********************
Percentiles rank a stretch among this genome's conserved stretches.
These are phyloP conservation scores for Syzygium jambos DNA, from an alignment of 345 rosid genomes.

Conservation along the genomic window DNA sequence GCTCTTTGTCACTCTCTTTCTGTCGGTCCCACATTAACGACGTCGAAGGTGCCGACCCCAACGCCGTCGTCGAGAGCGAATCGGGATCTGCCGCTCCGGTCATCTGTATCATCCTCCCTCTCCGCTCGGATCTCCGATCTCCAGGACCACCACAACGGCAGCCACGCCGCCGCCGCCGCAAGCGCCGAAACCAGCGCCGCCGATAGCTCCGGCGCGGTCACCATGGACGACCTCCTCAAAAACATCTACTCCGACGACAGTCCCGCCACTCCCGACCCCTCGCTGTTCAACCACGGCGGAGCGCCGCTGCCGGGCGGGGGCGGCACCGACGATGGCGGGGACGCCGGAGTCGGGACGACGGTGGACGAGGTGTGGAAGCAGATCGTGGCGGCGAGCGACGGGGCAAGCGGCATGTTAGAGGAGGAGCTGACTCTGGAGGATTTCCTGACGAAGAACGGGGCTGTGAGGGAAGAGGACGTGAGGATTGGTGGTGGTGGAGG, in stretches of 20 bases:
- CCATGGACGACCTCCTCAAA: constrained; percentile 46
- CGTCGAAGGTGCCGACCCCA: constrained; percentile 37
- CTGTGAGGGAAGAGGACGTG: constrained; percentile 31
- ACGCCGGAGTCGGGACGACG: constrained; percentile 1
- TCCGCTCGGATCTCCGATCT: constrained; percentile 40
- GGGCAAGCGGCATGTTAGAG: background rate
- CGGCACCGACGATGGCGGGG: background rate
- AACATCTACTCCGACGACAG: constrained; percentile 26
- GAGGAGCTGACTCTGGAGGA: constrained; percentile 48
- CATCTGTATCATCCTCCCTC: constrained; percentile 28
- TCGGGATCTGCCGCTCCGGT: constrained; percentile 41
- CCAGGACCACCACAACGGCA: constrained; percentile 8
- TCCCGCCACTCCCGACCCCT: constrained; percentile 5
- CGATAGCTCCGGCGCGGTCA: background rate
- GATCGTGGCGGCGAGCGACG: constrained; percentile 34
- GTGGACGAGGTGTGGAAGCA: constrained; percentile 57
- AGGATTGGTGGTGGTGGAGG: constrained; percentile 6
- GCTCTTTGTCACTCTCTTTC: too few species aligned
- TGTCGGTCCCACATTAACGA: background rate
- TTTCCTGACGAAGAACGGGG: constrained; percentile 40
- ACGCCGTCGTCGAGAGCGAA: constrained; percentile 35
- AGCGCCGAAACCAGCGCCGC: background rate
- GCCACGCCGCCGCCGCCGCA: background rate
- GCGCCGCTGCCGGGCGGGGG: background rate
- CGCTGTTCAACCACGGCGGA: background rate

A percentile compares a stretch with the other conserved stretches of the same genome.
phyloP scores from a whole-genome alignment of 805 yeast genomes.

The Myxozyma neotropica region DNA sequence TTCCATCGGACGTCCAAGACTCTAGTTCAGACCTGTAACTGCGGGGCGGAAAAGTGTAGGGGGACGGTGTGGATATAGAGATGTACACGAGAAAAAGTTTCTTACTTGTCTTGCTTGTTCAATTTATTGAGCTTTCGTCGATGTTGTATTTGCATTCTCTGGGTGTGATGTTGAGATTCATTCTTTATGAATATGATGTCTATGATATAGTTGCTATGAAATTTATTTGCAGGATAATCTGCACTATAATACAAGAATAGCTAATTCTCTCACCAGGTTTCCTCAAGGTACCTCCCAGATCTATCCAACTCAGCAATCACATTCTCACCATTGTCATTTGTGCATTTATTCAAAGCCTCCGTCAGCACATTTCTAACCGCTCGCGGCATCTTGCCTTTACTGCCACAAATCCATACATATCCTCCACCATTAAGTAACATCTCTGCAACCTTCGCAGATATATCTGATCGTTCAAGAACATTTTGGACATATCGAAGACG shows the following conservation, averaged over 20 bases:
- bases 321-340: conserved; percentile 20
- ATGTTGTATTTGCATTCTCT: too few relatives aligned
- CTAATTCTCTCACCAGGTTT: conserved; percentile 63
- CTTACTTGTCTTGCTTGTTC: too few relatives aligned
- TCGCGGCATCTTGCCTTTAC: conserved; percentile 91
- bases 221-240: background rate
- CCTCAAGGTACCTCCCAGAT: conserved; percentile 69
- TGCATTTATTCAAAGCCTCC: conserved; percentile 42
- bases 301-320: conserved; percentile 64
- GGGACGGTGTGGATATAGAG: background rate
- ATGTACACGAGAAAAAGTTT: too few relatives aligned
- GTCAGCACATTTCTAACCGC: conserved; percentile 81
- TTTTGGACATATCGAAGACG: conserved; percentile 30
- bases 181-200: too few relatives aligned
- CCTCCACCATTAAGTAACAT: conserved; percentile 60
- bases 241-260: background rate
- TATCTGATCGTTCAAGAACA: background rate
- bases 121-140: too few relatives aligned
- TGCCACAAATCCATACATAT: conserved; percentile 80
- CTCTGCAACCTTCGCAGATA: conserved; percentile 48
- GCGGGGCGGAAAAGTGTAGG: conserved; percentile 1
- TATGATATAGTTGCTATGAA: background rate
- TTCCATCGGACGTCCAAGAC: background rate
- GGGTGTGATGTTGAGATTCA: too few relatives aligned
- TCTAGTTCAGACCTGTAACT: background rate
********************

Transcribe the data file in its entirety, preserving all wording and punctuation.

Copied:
Percentiles rank a stretch among this genome's conserved stretches.
These are phyloP conservation scores for Syzygium jambos DNA, from an alignment of 345 rosid genomes.

Conservation along the genomic window DNA sequence GCTCTTTGTCACTCTCTTTCTGTCGGTCCCACATTAACGACGTCGAAGGTGCCGACCCCAACGCCGTCGTCGAGAGCGAATCGGGATCTGCCGCTCCGGTCATCTGTATCATCCTCCCTCTCCGCTCGGATCTCCGATCTCCAGGACCACCACAACGGCAGCCACGCCGCCGCCGCCGCAAGCGCCGAAACCAGCGCCGCCGATAGCTCCGGCGCGGTCACCATGGACGACCTCCTCAAAAACATCTACTCCGACGACAGTCCCGCCACTCCCGACCCCTCGCTGTTCAACCACGGCGGAGCGCCGCTGCCGGGCGGGGGCGGCACCGACGATGGCGGGGACGCCGGAGTCGGGACGACGGTGGACGAGGTGTGGAAGCAGATCGTGGCGGCGAGCGACGGGGCAAGCGGCATGTTAGAGGAGGAGCTGACTCTGGAGGATTTCCTGACGAAGAACGGGGCTGTGAGGGAAGAGGACGTGAGGATTGGTGGTGGTGGAGG, in stretches of 20 bases:
- CCATGGACGACCTCCTCAAA: constrained; percentile 46
- CGTCGAAGGTGCCGACCCCA: constrained; percentile 37
- CTGTGAGGGAAGAGGACGTG: constrained; percentile 31
- ACGCCGGAGTCGGGACGACG: constrained; percentile 1
- TCCGCTCGGATCTCCGATCT: constrained; percentile 40
- GGGCAAGCGGCATGTTAGAG: background rate
- CGGCACCGACGATGGCGGGG: background rate
- AACATCTACTCCGACGACAG: constrained; percentile 26
- GAGGAGCTGACTCTGGAGGA: constrained; percentile 48
- CATCTGTATCATCCTCCCTC: constrained; percentile 28
- TCGGGATCTGCCGCTCCGGT: constrained; percentile 41
- CCAGGACCACCACAACGGCA: constrained; percentile 8
- TCCCGCCACTCCCGACCCCT: constrained; percentile 5
- CGATAGCTCCGGCGCGGTCA: background rate
- GATCGTGGCGGCGAGCGACG: constrained; percentile 34
- GTGGACGAGGTGTGGAAGCA: constrained; percentile 57
- AGGATTGGTGGTGGTGGAGG: constrained; percentile 6
- GCTCTTTGTCACTCTCTTTC: too few species aligned
- TGTCGGTCCCACATTAACGA: background rate
- TTTCCTGACGAAGAACGGGG: constrained; percentile 40
- ACGCCGTCGTCGAGAGCGAA: constrained; percentile 35
- AGCGCCGAAACCAGCGCCGC: background rate
- GCCACGCCGCCGCCGCCGCA: background rate
- GCGCCGCTGCCGGGCGGGGG: background rate
- CGCTGTTCAACCACGGCGGA: background rate

A percentile compares a stretch with the other conserved stretches of the same genome.
phyloP scores from a whole-genome alignment of 805 yeast genomes.

The Myxozyma neotropica region DNA sequence TTCCATCGGACGTCCAAGACTCTAGTTCAGACCTGTAACTGCGGGGCGGAAAAGTGTAGGGGGACGGTGTGGATATAGAGATGTACACGAGAAAAAGTTTCTTACTTGTCTTGCTTGTTCAATTTATTGAGCTTTCGTCGATGTTGTATTTGCATTCTCTGGGTGTGATGTTGAGATTCATTCTTTATGAATATGATGTCTATGATATAGTTGCTATGAAATTTATTTGCAGGATAATCTGCACTATAATACAAGAATAGCTAATTCTCTCACCAGGTTTCCTCAAGGTACCTCCCAGATCTATCCAACTCAGCAATCACATTCTCACCATTGTCATTTGTGCATTTATTCAAAGCCTCCGTCAGCACATTTCTAACCGCTCGCGGCATCTTGCCTTTACTGCCACAAATCCATACATATCCTCCACCATTAAGTAACATCTCTGCAACCTTCGCAGATATATCTGATCGTTCAAGAACATTTTGGACATATCGAAGACG shows the following conservation, averaged over 20 bases:
- bases 321-340: conserved; percentile 20
- ATGTTGTATTTGCATTCTCT: too few relatives aligned
- CTAATTCTCTCACCAGGTTT: conserved; percentile 63
- CTTACTTGTCTTGCTTGTTC: too few relatives aligned
- TCGCGGCATCTTGCCTTTAC: conserved; percentile 91
- bases 221-240: background rate
- CCTCAAGGTACCTCCCAGAT: conserved; percentile 69
- TGCATTTATTCAAAGCCTCC: conserved; percentile 42
- bases 301-320: conserved; percentile 64
- GGGACGGTGTGGATATAGAG: background rate
- ATGTACACGAGAAAAAGTTT: too few relatives aligned
- GTCAGCACATTTCTAACCGC: conserved; percentile 81
- TTTTGGACATATCGAAGACG: conserved; percentile 30
- bases 181-200: too few relatives aligned
- CCTCCACCATTAAGTAACAT: conserved; percentile 60
- bases 241-260: background rate
- TATCTGATCGTTCAAGAACA: background rate
- bases 121-140: too few relatives aligned
- TGCCACAAATCCATACATAT: conserved; percentile 80
- CTCTGCAACCTTCGCAGATA: conserved; percentile 48
- GCGGGGCGGAAAAGTGTAGG: conserved; percentile 1
- TATGATATAGTTGCTATGAA: background rate
- TTCCATCGGACGTCCAAGAC: background rate
- GGGTGTGATGTTGAGATTCA: too few relatives aligned
- TCTAGTTCAGACCTGTAACT: background rate